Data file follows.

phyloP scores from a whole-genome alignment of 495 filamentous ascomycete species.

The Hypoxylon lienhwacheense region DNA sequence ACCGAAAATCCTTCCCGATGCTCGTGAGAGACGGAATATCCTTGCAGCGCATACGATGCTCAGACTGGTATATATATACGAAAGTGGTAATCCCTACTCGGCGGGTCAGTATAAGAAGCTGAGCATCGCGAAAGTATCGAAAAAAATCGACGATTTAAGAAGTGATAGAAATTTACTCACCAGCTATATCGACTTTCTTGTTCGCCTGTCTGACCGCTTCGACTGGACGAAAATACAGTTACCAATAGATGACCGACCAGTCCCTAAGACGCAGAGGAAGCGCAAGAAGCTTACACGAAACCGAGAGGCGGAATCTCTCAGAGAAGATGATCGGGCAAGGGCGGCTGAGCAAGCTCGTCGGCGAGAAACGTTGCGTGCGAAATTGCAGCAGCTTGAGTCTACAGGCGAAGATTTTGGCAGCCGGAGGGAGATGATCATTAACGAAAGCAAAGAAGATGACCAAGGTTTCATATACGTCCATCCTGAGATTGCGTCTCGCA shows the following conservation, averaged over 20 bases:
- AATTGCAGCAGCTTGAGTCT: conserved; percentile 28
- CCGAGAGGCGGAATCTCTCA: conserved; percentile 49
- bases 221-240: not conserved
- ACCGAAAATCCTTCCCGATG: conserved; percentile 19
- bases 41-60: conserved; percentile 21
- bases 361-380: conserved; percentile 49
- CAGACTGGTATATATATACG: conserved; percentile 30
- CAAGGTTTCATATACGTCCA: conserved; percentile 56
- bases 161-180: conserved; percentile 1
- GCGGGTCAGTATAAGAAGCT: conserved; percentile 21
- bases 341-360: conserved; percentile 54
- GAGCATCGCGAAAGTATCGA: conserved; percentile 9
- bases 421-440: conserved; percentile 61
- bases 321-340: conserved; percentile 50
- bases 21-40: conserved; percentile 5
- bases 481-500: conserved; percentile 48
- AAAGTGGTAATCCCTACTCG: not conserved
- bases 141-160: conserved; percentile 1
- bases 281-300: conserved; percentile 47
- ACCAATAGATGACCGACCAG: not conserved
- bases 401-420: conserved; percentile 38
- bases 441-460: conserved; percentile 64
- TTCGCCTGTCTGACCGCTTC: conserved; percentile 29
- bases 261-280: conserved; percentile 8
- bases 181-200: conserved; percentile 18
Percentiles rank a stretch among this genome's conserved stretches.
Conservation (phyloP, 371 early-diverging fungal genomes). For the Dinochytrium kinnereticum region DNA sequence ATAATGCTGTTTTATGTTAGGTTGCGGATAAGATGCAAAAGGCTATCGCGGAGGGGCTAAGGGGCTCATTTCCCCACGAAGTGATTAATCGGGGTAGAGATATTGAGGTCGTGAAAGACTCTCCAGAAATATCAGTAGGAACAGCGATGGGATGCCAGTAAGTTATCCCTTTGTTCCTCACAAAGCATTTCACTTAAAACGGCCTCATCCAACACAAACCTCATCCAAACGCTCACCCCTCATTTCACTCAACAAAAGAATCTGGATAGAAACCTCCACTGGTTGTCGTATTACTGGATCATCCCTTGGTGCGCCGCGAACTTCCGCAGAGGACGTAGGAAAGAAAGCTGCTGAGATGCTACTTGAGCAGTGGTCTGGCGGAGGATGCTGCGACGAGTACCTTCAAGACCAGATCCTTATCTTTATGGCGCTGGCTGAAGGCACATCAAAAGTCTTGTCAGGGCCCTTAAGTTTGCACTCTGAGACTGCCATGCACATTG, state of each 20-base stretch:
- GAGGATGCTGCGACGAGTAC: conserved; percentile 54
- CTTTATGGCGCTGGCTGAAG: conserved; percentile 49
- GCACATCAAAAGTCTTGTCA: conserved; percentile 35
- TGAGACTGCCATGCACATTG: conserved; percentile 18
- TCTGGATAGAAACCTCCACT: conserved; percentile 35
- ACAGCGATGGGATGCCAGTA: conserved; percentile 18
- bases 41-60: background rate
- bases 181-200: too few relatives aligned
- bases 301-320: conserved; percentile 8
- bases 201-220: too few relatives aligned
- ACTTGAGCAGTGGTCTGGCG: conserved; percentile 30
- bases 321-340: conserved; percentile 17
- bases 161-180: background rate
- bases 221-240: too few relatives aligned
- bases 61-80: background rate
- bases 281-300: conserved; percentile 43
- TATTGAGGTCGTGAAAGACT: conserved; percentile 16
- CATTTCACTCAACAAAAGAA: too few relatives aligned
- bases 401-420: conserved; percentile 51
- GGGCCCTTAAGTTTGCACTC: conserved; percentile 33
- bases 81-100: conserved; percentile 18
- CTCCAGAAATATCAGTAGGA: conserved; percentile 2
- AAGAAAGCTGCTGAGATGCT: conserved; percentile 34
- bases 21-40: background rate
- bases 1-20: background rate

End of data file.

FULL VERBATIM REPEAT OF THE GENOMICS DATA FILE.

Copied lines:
phyloP scores from a whole-genome alignment of 495 filamentous ascomycete species.

The Hypoxylon lienhwacheense region DNA sequence ACCGAAAATCCTTCCCGATGCTCGTGAGAGACGGAATATCCTTGCAGCGCATACGATGCTCAGACTGGTATATATATACGAAAGTGGTAATCCCTACTCGGCGGGTCAGTATAAGAAGCTGAGCATCGCGAAAGTATCGAAAAAAATCGACGATTTAAGAAGTGATAGAAATTTACTCACCAGCTATATCGACTTTCTTGTTCGCCTGTCTGACCGCTTCGACTGGACGAAAATACAGTTACCAATAGATGACCGACCAGTCCCTAAGACGCAGAGGAAGCGCAAGAAGCTTACACGAAACCGAGAGGCGGAATCTCTCAGAGAAGATGATCGGGCAAGGGCGGCTGAGCAAGCTCGTCGGCGAGAAACGTTGCGTGCGAAATTGCAGCAGCTTGAGTCTACAGGCGAAGATTTTGGCAGCCGGAGGGAGATGATCATTAACGAAAGCAAAGAAGATGACCAAGGTTTCATATACGTCCATCCTGAGATTGCGTCTCGCA shows the following conservation, averaged over 20 bases:
- AATTGCAGCAGCTTGAGTCT: conserved; percentile 28
- CCGAGAGGCGGAATCTCTCA: conserved; percentile 49
- bases 221-240: not conserved
- ACCGAAAATCCTTCCCGATG: conserved; percentile 19
- bases 41-60: conserved; percentile 21
- bases 361-380: conserved; percentile 49
- CAGACTGGTATATATATACG: conserved; percentile 30
- CAAGGTTTCATATACGTCCA: conserved; percentile 56
- bases 161-180: conserved; percentile 1
- GCGGGTCAGTATAAGAAGCT: conserved; percentile 21
- bases 341-360: conserved; percentile 54
- GAGCATCGCGAAAGTATCGA: conserved; percentile 9
- bases 421-440: conserved; percentile 61
- bases 321-340: conserved; percentile 50
- bases 21-40: conserved; percentile 5
- bases 481-500: conserved; percentile 48
- AAAGTGGTAATCCCTACTCG: not conserved
- bases 141-160: conserved; percentile 1
- bases 281-300: conserved; percentile 47
- ACCAATAGATGACCGACCAG: not conserved
- bases 401-420: conserved; percentile 38
- bases 441-460: conserved; percentile 64
- TTCGCCTGTCTGACCGCTTC: conserved; percentile 29
- bases 261-280: conserved; percentile 8
- bases 181-200: conserved; percentile 18
Percentiles rank a stretch among this genome's conserved stretches.
Conservation (phyloP, 371 early-diverging fungal genomes). For the Dinochytrium kinnereticum region DNA sequence ATAATGCTGTTTTATGTTAGGTTGCGGATAAGATGCAAAAGGCTATCGCGGAGGGGCTAAGGGGCTCATTTCCCCACGAAGTGATTAATCGGGGTAGAGATATTGAGGTCGTGAAAGACTCTCCAGAAATATCAGTAGGAACAGCGATGGGATGCCAGTAAGTTATCCCTTTGTTCCTCACAAAGCATTTCACTTAAAACGGCCTCATCCAACACAAACCTCATCCAAACGCTCACCCCTCATTTCACTCAACAAAAGAATCTGGATAGAAACCTCCACTGGTTGTCGTATTACTGGATCATCCCTTGGTGCGCCGCGAACTTCCGCAGAGGACGTAGGAAAGAAAGCTGCTGAGATGCTACTTGAGCAGTGGTCTGGCGGAGGATGCTGCGACGAGTACCTTCAAGACCAGATCCTTATCTTTATGGCGCTGGCTGAAGGCACATCAAAAGTCTTGTCAGGGCCCTTAAGTTTGCACTCTGAGACTGCCATGCACATTG, state of each 20-base stretch:
- GAGGATGCTGCGACGAGTAC: conserved; percentile 54
- CTTTATGGCGCTGGCTGAAG: conserved; percentile 49
- GCACATCAAAAGTCTTGTCA: conserved; percentile 35
- TGAGACTGCCATGCACATTG: conserved; percentile 18
- TCTGGATAGAAACCTCCACT: conserved; percentile 35
- ACAGCGATGGGATGCCAGTA: conserved; percentile 18
- bases 41-60: background rate
- bases 181-200: too few relatives aligned
- bases 301-320: conserved; percentile 8
- bases 201-220: too few relatives aligned
- ACTTGAGCAGTGGTCTGGCG: conserved; percentile 30
- bases 321-340: conserved; percentile 17
- bases 161-180: background rate
- bases 221-240: too few relatives aligned
- bases 61-80: background rate
- bases 281-300: conserved; percentile 43
- TATTGAGGTCGTGAAAGACT: conserved; percentile 16
- CATTTCACTCAACAAAAGAA: too few relatives aligned
- bases 401-420: conserved; percentile 51
- GGGCCCTTAAGTTTGCACTC: conserved; percentile 33
- bases 81-100: conserved; percentile 18
- CTCCAGAAATATCAGTAGGA: conserved; percentile 2
- AAGAAAGCTGCTGAGATGCT: conserved; percentile 34
- bases 21-40: background rate
- bases 1-20: background rate